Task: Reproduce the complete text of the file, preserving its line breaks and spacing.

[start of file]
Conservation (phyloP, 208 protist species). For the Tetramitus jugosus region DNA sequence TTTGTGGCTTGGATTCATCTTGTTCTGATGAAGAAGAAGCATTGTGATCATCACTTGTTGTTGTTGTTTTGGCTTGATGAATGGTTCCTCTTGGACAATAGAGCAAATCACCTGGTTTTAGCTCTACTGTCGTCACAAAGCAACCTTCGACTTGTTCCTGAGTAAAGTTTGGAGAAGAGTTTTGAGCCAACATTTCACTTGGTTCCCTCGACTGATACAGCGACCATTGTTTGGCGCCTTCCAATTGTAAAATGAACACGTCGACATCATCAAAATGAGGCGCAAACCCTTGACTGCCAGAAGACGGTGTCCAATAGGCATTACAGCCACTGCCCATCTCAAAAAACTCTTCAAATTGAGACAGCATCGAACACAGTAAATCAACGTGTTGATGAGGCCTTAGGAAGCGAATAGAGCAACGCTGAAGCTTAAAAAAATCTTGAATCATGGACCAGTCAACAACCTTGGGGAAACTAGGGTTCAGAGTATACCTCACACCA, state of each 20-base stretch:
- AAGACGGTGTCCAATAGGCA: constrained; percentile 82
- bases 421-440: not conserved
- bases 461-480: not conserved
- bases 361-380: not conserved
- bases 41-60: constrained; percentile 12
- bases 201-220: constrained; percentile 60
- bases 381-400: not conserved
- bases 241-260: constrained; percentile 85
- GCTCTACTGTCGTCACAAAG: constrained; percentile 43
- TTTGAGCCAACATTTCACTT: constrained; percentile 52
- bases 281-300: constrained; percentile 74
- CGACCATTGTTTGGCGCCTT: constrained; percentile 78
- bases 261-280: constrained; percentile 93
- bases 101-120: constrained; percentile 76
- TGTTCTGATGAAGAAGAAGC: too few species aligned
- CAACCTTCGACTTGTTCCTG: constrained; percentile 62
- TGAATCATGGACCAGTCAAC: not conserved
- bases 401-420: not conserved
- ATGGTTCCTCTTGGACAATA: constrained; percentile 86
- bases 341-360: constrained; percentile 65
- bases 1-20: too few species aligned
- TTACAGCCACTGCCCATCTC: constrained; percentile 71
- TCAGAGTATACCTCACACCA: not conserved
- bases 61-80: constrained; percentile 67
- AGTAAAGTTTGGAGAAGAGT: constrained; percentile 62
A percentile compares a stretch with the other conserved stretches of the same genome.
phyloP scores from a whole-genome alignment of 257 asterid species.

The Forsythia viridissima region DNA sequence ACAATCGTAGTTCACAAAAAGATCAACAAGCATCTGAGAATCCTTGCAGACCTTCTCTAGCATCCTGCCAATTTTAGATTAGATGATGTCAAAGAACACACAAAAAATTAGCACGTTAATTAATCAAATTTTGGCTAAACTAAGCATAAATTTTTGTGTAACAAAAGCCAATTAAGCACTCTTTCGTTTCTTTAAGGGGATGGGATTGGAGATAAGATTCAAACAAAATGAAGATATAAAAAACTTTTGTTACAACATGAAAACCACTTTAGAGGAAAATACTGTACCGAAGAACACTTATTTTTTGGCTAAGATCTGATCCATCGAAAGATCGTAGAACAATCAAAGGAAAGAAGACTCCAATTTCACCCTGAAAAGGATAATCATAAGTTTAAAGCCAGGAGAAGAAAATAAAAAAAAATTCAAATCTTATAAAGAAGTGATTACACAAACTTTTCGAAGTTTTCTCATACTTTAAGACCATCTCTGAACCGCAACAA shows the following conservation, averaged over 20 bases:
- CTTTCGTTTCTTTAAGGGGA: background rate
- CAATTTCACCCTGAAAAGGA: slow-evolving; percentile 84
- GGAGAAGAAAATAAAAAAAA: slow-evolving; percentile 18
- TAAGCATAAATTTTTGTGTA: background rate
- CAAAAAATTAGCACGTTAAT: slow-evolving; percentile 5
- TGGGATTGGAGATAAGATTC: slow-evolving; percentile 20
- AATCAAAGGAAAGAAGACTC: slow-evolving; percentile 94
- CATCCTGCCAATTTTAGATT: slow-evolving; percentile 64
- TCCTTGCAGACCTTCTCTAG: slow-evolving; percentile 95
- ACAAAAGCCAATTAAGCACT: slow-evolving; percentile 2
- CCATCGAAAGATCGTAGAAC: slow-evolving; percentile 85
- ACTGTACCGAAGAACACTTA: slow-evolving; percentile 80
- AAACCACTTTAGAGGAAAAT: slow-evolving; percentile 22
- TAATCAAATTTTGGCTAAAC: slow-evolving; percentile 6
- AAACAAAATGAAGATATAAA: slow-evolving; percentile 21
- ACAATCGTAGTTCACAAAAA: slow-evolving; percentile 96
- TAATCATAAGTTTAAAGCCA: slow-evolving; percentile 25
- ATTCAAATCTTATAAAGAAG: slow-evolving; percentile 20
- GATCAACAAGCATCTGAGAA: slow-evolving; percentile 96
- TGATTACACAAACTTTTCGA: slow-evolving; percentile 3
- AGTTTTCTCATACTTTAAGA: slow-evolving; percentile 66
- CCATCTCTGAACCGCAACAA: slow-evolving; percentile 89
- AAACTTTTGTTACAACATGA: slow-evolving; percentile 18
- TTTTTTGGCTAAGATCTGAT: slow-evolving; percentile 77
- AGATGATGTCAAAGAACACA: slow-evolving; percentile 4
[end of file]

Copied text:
Conservation (phyloP, 208 protist species). For the Tetramitus jugosus region DNA sequence TTTGTGGCTTGGATTCATCTTGTTCTGATGAAGAAGAAGCATTGTGATCATCACTTGTTGTTGTTGTTTTGGCTTGATGAATGGTTCCTCTTGGACAATAGAGCAAATCACCTGGTTTTAGCTCTACTGTCGTCACAAAGCAACCTTCGACTTGTTCCTGAGTAAAGTTTGGAGAAGAGTTTTGAGCCAACATTTCACTTGGTTCCCTCGACTGATACAGCGACCATTGTTTGGCGCCTTCCAATTGTAAAATGAACACGTCGACATCATCAAAATGAGGCGCAAACCCTTGACTGCCAGAAGACGGTGTCCAATAGGCATTACAGCCACTGCCCATCTCAAAAAACTCTTCAAATTGAGACAGCATCGAACACAGTAAATCAACGTGTTGATGAGGCCTTAGGAAGCGAATAGAGCAACGCTGAAGCTTAAAAAAATCTTGAATCATGGACCAGTCAACAACCTTGGGGAAACTAGGGTTCAGAGTATACCTCACACCA, state of each 20-base stretch:
- AAGACGGTGTCCAATAGGCA: constrained; percentile 82
- bases 421-440: not conserved
- bases 461-480: not conserved
- bases 361-380: not conserved
- bases 41-60: constrained; percentile 12
- bases 201-220: constrained; percentile 60
- bases 381-400: not conserved
- bases 241-260: constrained; percentile 85
- GCTCTACTGTCGTCACAAAG: constrained; percentile 43
- TTTGAGCCAACATTTCACTT: constrained; percentile 52
- bases 281-300: constrained; percentile 74
- CGACCATTGTTTGGCGCCTT: constrained; percentile 78
- bases 261-280: constrained; percentile 93
- bases 101-120: constrained; percentile 76
- TGTTCTGATGAAGAAGAAGC: too few species aligned
- CAACCTTCGACTTGTTCCTG: constrained; percentile 62
- TGAATCATGGACCAGTCAAC: not conserved
- bases 401-420: not conserved
- ATGGTTCCTCTTGGACAATA: constrained; percentile 86
- bases 341-360: constrained; percentile 65
- bases 1-20: too few species aligned
- TTACAGCCACTGCCCATCTC: constrained; percentile 71
- TCAGAGTATACCTCACACCA: not conserved
- bases 61-80: constrained; percentile 67
- AGTAAAGTTTGGAGAAGAGT: constrained; percentile 62
A percentile compares a stretch with the other conserved stretches of the same genome.
phyloP scores from a whole-genome alignment of 257 asterid species.

The Forsythia viridissima region DNA sequence ACAATCGTAGTTCACAAAAAGATCAACAAGCATCTGAGAATCCTTGCAGACCTTCTCTAGCATCCTGCCAATTTTAGATTAGATGATGTCAAAGAACACACAAAAAATTAGCACGTTAATTAATCAAATTTTGGCTAAACTAAGCATAAATTTTTGTGTAACAAAAGCCAATTAAGCACTCTTTCGTTTCTTTAAGGGGATGGGATTGGAGATAAGATTCAAACAAAATGAAGATATAAAAAACTTTTGTTACAACATGAAAACCACTTTAGAGGAAAATACTGTACCGAAGAACACTTATTTTTTGGCTAAGATCTGATCCATCGAAAGATCGTAGAACAATCAAAGGAAAGAAGACTCCAATTTCACCCTGAAAAGGATAATCATAAGTTTAAAGCCAGGAGAAGAAAATAAAAAAAAATTCAAATCTTATAAAGAAGTGATTACACAAACTTTTCGAAGTTTTCTCATACTTTAAGACCATCTCTGAACCGCAACAA shows the following conservation, averaged over 20 bases:
- CTTTCGTTTCTTTAAGGGGA: background rate
- CAATTTCACCCTGAAAAGGA: slow-evolving; percentile 84
- GGAGAAGAAAATAAAAAAAA: slow-evolving; percentile 18
- TAAGCATAAATTTTTGTGTA: background rate
- CAAAAAATTAGCACGTTAAT: slow-evolving; percentile 5
- TGGGATTGGAGATAAGATTC: slow-evolving; percentile 20
- AATCAAAGGAAAGAAGACTC: slow-evolving; percentile 94
- CATCCTGCCAATTTTAGATT: slow-evolving; percentile 64
- TCCTTGCAGACCTTCTCTAG: slow-evolving; percentile 95
- ACAAAAGCCAATTAAGCACT: slow-evolving; percentile 2
- CCATCGAAAGATCGTAGAAC: slow-evolving; percentile 85
- ACTGTACCGAAGAACACTTA: slow-evolving; percentile 80
- AAACCACTTTAGAGGAAAAT: slow-evolving; percentile 22
- TAATCAAATTTTGGCTAAAC: slow-evolving; percentile 6
- AAACAAAATGAAGATATAAA: slow-evolving; percentile 21
- ACAATCGTAGTTCACAAAAA: slow-evolving; percentile 96
- TAATCATAAGTTTAAAGCCA: slow-evolving; percentile 25
- ATTCAAATCTTATAAAGAAG: slow-evolving; percentile 20
- GATCAACAAGCATCTGAGAA: slow-evolving; percentile 96
- TGATTACACAAACTTTTCGA: slow-evolving; percentile 3
- AGTTTTCTCATACTTTAAGA: slow-evolving; percentile 66
- CCATCTCTGAACCGCAACAA: slow-evolving; percentile 89
- AAACTTTTGTTACAACATGA: slow-evolving; percentile 18
- TTTTTTGGCTAAGATCTGAT: slow-evolving; percentile 77
- AGATGATGTCAAAGAACACA: slow-evolving; percentile 4